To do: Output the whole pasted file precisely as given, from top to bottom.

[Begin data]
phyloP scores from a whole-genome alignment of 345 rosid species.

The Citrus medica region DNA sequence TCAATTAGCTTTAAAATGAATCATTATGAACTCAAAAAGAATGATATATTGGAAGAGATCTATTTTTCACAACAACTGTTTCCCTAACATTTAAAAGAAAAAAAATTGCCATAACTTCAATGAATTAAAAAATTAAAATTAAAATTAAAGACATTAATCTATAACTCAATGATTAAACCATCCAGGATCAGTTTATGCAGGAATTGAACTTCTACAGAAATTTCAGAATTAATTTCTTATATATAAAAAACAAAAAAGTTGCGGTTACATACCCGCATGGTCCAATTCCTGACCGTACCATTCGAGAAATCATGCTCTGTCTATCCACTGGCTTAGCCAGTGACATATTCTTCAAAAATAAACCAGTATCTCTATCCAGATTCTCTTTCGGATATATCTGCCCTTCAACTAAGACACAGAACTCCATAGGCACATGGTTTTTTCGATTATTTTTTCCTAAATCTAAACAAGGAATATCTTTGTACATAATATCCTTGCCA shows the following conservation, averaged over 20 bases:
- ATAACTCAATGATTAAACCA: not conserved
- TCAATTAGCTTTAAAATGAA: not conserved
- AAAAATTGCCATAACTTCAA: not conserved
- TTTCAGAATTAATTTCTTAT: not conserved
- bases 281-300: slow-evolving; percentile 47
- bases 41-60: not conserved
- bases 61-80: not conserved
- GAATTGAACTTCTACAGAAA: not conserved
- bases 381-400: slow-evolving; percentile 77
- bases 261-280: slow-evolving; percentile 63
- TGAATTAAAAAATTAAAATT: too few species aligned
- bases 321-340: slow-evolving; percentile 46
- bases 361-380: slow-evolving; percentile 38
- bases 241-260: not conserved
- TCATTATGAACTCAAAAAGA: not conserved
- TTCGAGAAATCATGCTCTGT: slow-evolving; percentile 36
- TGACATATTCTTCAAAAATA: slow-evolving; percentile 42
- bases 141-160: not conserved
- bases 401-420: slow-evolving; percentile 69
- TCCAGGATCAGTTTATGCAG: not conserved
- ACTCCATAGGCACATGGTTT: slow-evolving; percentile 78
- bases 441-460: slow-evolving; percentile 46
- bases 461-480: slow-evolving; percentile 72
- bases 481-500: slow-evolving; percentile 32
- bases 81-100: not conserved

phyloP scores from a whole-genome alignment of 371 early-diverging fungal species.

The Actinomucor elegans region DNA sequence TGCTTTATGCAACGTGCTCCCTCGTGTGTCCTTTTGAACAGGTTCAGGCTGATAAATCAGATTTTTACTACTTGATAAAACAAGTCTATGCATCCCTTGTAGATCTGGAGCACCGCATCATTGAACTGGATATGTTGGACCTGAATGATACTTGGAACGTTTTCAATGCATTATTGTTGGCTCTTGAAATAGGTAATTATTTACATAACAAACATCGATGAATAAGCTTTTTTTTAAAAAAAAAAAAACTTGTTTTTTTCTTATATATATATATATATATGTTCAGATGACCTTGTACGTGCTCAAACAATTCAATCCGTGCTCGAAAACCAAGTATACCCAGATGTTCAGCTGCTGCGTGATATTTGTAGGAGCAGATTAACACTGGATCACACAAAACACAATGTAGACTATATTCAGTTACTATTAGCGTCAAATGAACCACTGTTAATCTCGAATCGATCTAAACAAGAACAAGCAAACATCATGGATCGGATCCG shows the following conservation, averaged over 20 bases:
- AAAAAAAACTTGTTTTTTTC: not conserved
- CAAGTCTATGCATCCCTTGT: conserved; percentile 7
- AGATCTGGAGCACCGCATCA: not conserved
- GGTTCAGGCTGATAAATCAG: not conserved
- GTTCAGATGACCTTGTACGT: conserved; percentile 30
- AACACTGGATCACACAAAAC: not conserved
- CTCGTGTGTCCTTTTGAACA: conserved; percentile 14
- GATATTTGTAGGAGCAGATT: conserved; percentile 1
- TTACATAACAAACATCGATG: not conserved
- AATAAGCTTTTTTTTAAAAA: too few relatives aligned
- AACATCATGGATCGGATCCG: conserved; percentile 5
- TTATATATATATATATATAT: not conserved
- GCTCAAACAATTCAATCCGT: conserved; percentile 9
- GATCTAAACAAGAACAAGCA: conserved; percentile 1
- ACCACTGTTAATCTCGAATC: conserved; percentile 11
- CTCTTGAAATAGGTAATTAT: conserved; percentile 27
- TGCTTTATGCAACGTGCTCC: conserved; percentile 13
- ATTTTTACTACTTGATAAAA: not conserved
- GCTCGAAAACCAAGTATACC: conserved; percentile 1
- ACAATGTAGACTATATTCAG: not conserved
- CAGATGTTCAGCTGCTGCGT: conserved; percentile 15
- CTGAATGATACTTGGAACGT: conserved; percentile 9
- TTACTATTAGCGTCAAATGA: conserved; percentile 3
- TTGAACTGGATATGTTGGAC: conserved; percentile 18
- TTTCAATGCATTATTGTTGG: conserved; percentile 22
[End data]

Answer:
phyloP scores from a whole-genome alignment of 345 rosid species.

The Citrus medica region DNA sequence TCAATTAGCTTTAAAATGAATCATTATGAACTCAAAAAGAATGATATATTGGAAGAGATCTATTTTTCACAACAACTGTTTCCCTAACATTTAAAAGAAAAAAAATTGCCATAACTTCAATGAATTAAAAAATTAAAATTAAAATTAAAGACATTAATCTATAACTCAATGATTAAACCATCCAGGATCAGTTTATGCAGGAATTGAACTTCTACAGAAATTTCAGAATTAATTTCTTATATATAAAAAACAAAAAAGTTGCGGTTACATACCCGCATGGTCCAATTCCTGACCGTACCATTCGAGAAATCATGCTCTGTCTATCCACTGGCTTAGCCAGTGACATATTCTTCAAAAATAAACCAGTATCTCTATCCAGATTCTCTTTCGGATATATCTGCCCTTCAACTAAGACACAGAACTCCATAGGCACATGGTTTTTTCGATTATTTTTTCCTAAATCTAAACAAGGAATATCTTTGTACATAATATCCTTGCCA shows the following conservation, averaged over 20 bases:
- ATAACTCAATGATTAAACCA: not conserved
- TCAATTAGCTTTAAAATGAA: not conserved
- AAAAATTGCCATAACTTCAA: not conserved
- TTTCAGAATTAATTTCTTAT: not conserved
- bases 281-300: slow-evolving; percentile 47
- bases 41-60: not conserved
- bases 61-80: not conserved
- GAATTGAACTTCTACAGAAA: not conserved
- bases 381-400: slow-evolving; percentile 77
- bases 261-280: slow-evolving; percentile 63
- TGAATTAAAAAATTAAAATT: too few species aligned
- bases 321-340: slow-evolving; percentile 46
- bases 361-380: slow-evolving; percentile 38
- bases 241-260: not conserved
- TCATTATGAACTCAAAAAGA: not conserved
- TTCGAGAAATCATGCTCTGT: slow-evolving; percentile 36
- TGACATATTCTTCAAAAATA: slow-evolving; percentile 42
- bases 141-160: not conserved
- bases 401-420: slow-evolving; percentile 69
- TCCAGGATCAGTTTATGCAG: not conserved
- ACTCCATAGGCACATGGTTT: slow-evolving; percentile 78
- bases 441-460: slow-evolving; percentile 46
- bases 461-480: slow-evolving; percentile 72
- bases 481-500: slow-evolving; percentile 32
- bases 81-100: not conserved

phyloP scores from a whole-genome alignment of 371 early-diverging fungal species.

The Actinomucor elegans region DNA sequence TGCTTTATGCAACGTGCTCCCTCGTGTGTCCTTTTGAACAGGTTCAGGCTGATAAATCAGATTTTTACTACTTGATAAAACAAGTCTATGCATCCCTTGTAGATCTGGAGCACCGCATCATTGAACTGGATATGTTGGACCTGAATGATACTTGGAACGTTTTCAATGCATTATTGTTGGCTCTTGAAATAGGTAATTATTTACATAACAAACATCGATGAATAAGCTTTTTTTTAAAAAAAAAAAAACTTGTTTTTTTCTTATATATATATATATATATGTTCAGATGACCTTGTACGTGCTCAAACAATTCAATCCGTGCTCGAAAACCAAGTATACCCAGATGTTCAGCTGCTGCGTGATATTTGTAGGAGCAGATTAACACTGGATCACACAAAACACAATGTAGACTATATTCAGTTACTATTAGCGTCAAATGAACCACTGTTAATCTCGAATCGATCTAAACAAGAACAAGCAAACATCATGGATCGGATCCG shows the following conservation, averaged over 20 bases:
- AAAAAAAACTTGTTTTTTTC: not conserved
- CAAGTCTATGCATCCCTTGT: conserved; percentile 7
- AGATCTGGAGCACCGCATCA: not conserved
- GGTTCAGGCTGATAAATCAG: not conserved
- GTTCAGATGACCTTGTACGT: conserved; percentile 30
- AACACTGGATCACACAAAAC: not conserved
- CTCGTGTGTCCTTTTGAACA: conserved; percentile 14
- GATATTTGTAGGAGCAGATT: conserved; percentile 1
- TTACATAACAAACATCGATG: not conserved
- AATAAGCTTTTTTTTAAAAA: too few relatives aligned
- AACATCATGGATCGGATCCG: conserved; percentile 5
- TTATATATATATATATATAT: not conserved
- GCTCAAACAATTCAATCCGT: conserved; percentile 9
- GATCTAAACAAGAACAAGCA: conserved; percentile 1
- ACCACTGTTAATCTCGAATC: conserved; percentile 11
- CTCTTGAAATAGGTAATTAT: conserved; percentile 27
- TGCTTTATGCAACGTGCTCC: conserved; percentile 13
- ATTTTTACTACTTGATAAAA: not conserved
- GCTCGAAAACCAAGTATACC: conserved; percentile 1
- ACAATGTAGACTATATTCAG: not conserved
- CAGATGTTCAGCTGCTGCGT: conserved; percentile 15
- CTGAATGATACTTGGAACGT: conserved; percentile 9
- TTACTATTAGCGTCAAATGA: conserved; percentile 3
- TTGAACTGGATATGTTGGAC: conserved; percentile 18
- TTTCAATGCATTATTGTTGG: conserved; percentile 22